The Net-neutrality nannies are shocked and outraged by the Comcast-Netflix deal—and by new reports that AT&T is in similar talks with the streamer that gave us the binge-worthy “House of Cards.”

They are appalled that Netflix, their poor oppressed corporate hero, would stoop to signing a deal to pay a traffic-bounty to its tormentor, Comcast, the nation’s largest cable guy. Much less to AT&T, the new-old heir to the nation’s old telephone monopoly.

House of Cards

This as the Federal Communications Commission prepares a third attempt to impose new restrictions on cable operators, dictating how they manage traffic on their networks and how much they can charge for it.

The FCC is the ultimate bureaucratic control freak, overreaching to smack down cable under the guise of “Net neutrality,” despite federal courts ruling twice that the agency had overstepped its legal authority.

The agency frets that Comcast or some other giant might intentionally slow down Netflix traffic until Netflix pays “protection” to speed it up. And it turns out Netflix traffic has slowed down 27% on Comcast cable systems from October to January.

But this likely is due to Netflix’s volumes growing too fat for the pipes, not a secret plot by Comcast meanies to mess with Netflix. Message to Comcast: Turn our “House of Cards” stream to poky sludge and we’ll cancel your service in favor of Verizon, AT&T, DirecTV or Dish. Or, someday, Google Fiber.

That customer threat is the best regulation—not some wrongheaded intervention by the FCC. It has virtually no evidence this feared slowdown practice is intentional and orchestrated, nor that it has occurred widely or much at all . . . it’s just worried.

This is the Obama bent: Regulators preemptively trying to impose rules and restrictions to crack down on things that haven’t happened yet.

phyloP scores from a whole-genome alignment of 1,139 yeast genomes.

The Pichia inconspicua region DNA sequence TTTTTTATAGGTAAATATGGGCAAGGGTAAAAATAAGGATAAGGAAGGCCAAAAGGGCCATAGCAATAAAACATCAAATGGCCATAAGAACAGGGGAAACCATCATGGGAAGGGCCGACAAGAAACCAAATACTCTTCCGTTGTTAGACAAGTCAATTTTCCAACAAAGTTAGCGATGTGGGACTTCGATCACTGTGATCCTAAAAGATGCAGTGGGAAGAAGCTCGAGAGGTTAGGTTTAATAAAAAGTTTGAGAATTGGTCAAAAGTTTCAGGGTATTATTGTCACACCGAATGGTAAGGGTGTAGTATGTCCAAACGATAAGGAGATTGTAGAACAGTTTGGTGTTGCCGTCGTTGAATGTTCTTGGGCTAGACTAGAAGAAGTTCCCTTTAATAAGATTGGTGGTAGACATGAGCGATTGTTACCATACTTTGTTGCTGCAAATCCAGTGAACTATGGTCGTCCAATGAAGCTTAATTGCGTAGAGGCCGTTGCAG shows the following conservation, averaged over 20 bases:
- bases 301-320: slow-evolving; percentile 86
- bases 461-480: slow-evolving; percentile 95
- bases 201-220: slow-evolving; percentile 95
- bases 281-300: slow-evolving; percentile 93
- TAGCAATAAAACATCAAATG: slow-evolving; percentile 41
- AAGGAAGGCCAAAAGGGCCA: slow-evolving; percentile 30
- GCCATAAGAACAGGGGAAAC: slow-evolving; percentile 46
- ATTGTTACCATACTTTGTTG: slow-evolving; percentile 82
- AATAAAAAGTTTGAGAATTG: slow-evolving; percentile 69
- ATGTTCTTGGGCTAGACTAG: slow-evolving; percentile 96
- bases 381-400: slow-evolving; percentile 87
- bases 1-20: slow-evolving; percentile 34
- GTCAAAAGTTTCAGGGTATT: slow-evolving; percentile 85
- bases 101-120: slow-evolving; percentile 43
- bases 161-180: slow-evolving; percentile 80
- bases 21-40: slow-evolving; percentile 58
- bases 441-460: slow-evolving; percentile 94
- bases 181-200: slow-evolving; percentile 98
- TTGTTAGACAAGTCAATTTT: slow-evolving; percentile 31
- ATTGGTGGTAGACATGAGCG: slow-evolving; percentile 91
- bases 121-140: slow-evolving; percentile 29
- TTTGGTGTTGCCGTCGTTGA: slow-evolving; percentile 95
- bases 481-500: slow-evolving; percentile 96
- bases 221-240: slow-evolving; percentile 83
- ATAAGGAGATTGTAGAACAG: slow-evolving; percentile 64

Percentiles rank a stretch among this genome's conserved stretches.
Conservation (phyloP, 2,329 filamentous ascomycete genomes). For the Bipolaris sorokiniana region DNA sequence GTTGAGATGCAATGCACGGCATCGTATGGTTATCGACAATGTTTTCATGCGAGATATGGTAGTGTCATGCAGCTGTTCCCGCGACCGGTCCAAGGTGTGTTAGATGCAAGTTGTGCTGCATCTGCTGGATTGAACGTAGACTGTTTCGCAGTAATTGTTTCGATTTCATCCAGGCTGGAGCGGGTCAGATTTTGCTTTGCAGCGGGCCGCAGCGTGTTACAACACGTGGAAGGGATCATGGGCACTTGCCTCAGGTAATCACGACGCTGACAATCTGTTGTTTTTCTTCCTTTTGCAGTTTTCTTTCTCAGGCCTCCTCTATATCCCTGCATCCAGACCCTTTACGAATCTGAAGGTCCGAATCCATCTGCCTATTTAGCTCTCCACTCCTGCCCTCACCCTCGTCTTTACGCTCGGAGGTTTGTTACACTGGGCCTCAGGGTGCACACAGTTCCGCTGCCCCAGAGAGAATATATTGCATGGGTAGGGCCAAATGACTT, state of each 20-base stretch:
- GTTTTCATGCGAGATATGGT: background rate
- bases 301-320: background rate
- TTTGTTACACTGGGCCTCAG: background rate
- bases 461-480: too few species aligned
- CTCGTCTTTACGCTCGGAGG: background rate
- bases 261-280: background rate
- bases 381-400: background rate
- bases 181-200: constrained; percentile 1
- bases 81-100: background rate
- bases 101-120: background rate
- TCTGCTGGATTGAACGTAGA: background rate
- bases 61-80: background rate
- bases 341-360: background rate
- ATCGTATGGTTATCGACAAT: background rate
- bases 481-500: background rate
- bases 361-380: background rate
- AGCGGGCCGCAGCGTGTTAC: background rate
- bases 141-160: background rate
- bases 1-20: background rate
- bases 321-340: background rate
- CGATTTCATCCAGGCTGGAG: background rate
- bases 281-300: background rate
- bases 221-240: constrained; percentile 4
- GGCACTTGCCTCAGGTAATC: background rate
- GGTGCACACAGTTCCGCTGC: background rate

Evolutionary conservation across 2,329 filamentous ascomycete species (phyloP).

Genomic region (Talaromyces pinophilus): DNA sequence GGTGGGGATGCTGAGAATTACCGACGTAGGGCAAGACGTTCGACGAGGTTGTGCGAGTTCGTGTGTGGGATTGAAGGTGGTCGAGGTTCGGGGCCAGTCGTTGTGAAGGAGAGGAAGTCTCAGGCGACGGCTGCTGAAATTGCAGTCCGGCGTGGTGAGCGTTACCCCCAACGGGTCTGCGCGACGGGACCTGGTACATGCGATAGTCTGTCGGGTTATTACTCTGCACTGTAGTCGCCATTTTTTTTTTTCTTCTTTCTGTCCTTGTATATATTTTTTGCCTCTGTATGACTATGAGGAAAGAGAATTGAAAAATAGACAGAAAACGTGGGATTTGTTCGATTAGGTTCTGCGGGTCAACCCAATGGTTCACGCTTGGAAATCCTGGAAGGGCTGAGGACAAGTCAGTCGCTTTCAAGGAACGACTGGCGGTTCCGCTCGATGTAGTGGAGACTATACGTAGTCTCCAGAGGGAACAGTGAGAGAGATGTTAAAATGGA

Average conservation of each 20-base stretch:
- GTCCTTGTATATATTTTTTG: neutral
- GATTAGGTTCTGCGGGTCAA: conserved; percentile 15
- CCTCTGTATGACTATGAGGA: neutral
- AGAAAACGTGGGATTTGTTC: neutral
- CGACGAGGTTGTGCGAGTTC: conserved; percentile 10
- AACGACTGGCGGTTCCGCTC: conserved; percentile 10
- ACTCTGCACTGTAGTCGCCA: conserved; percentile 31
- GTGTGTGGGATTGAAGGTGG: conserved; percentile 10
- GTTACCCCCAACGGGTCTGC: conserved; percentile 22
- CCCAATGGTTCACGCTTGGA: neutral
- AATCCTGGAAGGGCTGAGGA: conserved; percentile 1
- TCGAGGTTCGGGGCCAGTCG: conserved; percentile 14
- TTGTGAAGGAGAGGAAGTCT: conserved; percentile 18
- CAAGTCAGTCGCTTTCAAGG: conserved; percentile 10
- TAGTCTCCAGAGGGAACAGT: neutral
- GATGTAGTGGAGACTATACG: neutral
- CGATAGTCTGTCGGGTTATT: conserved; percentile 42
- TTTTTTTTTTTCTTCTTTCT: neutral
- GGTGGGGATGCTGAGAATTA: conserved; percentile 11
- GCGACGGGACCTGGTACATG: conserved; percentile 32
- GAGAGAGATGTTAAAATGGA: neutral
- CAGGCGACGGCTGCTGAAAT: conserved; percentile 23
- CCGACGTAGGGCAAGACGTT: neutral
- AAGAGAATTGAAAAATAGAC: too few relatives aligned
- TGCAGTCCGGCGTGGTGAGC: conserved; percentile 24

This new deal between Netflix and Comcast shows why the FCC ought to stay out of it. Netflix hogs fully one-third of the nation’s bandwidth every night—it SHOULD have to pay a premium to cable operators for priority treatment.

This deal lets Netflix bypass the middleman data-haulers it typically has used, such as Level3 and Covad, and link up directly to Comcast. It’s offering to spend more up front to stay out ahead of Hulu and Amazon’s Prime service, which now may want to pay extra, too. Netflix wouldn’t sign this deal if it made its own business worse.

And I’d bet the terms exacted by Comcast from Netflix are nowhere near as onerous and dominating (nor as profitable) as Netflix’s self-appointed protectors fear. Comcast needs to win over the Net-neutrality nannies at the FCC to win approval to buy #2 cable operator Time Warner Cable. So it has to be seen as making nice.

Comcast, Verizon and other carriers spent billions of dollars in private shareholder money—not government funds, no subsidies—to build the Internet networks the FCC now presumes to oversee. Yet the FCC has said these aren’t “common carrier” nets subject to strict government oversight.

But lately, the FCC has held out an implicit threat that, if it can’t find a way to impose Net-neutrality rules that stand up in court, it may redefine the Internet as a common-carrier system like the old phone monopoly. And slap carriers with regulations based on century-old technology.

That would be a blow to the Internet growth the FCC purports to want to ensure. Government need not step in to protect one multibillion-dollar business from another. It is time the FCC learned that.

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